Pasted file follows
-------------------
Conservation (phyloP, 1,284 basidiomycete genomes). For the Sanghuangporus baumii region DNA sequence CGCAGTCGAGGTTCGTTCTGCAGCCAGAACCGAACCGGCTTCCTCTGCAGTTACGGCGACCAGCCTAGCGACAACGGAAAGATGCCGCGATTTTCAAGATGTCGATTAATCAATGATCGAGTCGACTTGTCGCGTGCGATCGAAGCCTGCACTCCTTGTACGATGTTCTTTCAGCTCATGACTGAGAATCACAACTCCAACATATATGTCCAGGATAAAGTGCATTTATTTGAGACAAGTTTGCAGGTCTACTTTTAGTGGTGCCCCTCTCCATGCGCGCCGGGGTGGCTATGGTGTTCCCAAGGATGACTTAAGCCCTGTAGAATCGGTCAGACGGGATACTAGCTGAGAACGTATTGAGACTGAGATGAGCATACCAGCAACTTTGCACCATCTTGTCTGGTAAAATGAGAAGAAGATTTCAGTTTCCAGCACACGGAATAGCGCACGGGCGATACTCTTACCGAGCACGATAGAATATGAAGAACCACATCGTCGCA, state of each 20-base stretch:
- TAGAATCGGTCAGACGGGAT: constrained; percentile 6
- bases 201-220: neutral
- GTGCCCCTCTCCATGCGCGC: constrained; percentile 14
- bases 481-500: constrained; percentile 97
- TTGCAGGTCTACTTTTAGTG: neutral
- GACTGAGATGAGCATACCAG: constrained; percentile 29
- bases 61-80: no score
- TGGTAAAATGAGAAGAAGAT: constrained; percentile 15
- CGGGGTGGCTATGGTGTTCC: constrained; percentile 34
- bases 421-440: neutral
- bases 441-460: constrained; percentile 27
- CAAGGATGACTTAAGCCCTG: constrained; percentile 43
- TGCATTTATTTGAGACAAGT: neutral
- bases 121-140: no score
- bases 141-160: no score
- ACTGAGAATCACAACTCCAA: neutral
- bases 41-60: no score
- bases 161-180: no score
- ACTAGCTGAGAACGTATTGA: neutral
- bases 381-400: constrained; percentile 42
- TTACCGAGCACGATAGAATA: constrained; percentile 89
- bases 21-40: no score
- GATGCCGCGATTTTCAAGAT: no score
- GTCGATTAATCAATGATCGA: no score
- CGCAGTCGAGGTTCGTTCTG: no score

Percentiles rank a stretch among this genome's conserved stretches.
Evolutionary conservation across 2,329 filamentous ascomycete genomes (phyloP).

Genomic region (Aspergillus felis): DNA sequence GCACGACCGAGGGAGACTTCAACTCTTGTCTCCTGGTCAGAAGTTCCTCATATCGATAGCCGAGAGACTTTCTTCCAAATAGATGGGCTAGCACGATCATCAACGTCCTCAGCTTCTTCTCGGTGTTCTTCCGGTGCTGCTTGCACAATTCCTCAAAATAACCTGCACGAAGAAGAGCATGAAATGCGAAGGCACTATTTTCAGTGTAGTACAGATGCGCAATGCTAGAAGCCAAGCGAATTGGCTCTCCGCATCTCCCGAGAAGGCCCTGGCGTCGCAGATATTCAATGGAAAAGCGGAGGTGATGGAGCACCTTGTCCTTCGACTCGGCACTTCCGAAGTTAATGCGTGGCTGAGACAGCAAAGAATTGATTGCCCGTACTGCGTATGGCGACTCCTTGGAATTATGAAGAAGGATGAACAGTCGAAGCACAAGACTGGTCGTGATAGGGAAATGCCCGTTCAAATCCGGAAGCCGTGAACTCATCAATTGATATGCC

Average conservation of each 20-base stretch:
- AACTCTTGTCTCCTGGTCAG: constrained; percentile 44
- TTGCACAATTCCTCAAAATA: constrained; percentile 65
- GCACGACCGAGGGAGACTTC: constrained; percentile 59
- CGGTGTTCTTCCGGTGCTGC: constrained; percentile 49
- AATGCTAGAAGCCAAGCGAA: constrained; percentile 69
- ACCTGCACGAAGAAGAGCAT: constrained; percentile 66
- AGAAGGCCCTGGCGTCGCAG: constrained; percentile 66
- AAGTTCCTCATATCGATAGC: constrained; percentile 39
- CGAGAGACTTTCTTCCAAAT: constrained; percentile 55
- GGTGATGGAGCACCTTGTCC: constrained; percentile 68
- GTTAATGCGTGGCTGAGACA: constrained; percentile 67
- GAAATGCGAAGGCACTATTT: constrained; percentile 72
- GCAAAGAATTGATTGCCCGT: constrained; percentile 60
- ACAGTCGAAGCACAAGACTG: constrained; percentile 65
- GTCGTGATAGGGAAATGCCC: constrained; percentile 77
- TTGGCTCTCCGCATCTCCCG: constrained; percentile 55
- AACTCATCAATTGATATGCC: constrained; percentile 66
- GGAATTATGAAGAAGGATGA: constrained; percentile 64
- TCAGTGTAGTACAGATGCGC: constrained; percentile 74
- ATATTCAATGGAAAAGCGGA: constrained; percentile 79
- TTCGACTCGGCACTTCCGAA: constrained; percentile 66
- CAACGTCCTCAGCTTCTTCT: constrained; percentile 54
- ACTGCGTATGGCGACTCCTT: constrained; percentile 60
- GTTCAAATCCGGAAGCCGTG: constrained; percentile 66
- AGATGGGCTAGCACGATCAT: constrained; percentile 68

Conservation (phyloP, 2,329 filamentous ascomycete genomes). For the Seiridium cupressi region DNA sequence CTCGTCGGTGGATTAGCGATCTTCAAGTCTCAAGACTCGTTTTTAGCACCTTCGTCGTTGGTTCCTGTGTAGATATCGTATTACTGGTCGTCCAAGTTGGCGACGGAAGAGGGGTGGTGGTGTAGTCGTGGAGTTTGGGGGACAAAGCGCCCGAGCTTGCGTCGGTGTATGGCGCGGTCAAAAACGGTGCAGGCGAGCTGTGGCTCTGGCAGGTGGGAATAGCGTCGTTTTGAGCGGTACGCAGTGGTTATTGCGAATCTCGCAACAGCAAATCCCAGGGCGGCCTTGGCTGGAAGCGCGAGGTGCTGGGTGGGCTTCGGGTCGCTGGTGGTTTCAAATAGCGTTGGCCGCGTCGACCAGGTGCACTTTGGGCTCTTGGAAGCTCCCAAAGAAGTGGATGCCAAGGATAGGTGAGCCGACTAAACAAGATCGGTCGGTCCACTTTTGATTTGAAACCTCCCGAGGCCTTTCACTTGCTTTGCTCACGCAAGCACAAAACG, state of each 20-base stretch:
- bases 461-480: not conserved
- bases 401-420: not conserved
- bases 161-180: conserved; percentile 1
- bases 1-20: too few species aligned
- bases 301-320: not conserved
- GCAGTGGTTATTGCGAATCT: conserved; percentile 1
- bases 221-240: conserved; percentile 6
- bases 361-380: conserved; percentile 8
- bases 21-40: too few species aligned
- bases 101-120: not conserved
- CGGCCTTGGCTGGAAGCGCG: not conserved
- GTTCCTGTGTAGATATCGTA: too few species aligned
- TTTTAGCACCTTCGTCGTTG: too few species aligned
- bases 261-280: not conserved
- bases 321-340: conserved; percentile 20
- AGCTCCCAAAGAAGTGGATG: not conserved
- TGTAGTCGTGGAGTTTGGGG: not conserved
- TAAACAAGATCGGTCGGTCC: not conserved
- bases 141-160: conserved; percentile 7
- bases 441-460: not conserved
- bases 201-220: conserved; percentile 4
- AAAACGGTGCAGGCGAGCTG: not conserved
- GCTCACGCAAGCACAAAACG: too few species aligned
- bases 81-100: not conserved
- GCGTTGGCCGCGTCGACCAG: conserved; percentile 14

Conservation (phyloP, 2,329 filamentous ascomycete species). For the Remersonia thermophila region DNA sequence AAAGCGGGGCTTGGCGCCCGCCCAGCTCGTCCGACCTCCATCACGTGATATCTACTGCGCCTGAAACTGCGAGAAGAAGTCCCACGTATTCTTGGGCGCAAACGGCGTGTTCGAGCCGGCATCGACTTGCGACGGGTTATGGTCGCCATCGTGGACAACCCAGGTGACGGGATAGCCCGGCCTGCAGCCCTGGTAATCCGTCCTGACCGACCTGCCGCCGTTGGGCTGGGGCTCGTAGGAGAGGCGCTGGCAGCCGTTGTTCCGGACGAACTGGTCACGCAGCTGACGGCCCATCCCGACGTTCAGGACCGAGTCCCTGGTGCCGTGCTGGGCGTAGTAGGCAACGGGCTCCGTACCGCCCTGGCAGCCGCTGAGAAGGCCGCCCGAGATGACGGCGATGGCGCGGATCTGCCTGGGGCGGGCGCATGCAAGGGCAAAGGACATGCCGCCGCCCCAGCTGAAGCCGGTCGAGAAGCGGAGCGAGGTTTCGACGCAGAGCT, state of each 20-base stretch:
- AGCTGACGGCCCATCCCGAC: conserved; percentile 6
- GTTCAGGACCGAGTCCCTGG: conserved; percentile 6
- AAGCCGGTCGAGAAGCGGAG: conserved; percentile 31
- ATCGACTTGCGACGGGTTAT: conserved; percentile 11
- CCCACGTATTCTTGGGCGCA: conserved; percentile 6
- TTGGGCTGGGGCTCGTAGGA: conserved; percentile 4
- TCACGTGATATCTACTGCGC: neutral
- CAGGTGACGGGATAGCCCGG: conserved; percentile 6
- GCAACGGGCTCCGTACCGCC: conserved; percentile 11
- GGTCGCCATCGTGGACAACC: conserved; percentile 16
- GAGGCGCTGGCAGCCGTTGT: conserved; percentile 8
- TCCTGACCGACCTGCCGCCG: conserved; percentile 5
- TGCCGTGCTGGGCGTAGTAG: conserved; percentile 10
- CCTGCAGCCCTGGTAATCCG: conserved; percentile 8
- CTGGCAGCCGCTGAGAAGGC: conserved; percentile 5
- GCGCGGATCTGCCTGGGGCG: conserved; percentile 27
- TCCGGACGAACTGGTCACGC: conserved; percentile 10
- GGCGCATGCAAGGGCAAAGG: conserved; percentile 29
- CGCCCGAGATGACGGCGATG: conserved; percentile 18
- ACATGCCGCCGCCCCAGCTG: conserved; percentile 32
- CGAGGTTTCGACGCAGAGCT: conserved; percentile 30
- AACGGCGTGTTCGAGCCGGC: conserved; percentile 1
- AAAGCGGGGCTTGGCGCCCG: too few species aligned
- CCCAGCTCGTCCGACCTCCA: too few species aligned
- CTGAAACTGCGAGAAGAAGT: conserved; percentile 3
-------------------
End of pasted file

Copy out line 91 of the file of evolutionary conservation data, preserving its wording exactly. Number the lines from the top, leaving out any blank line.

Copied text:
- GCAACGGGCTCCGTACCGCC: conserved; percentile 11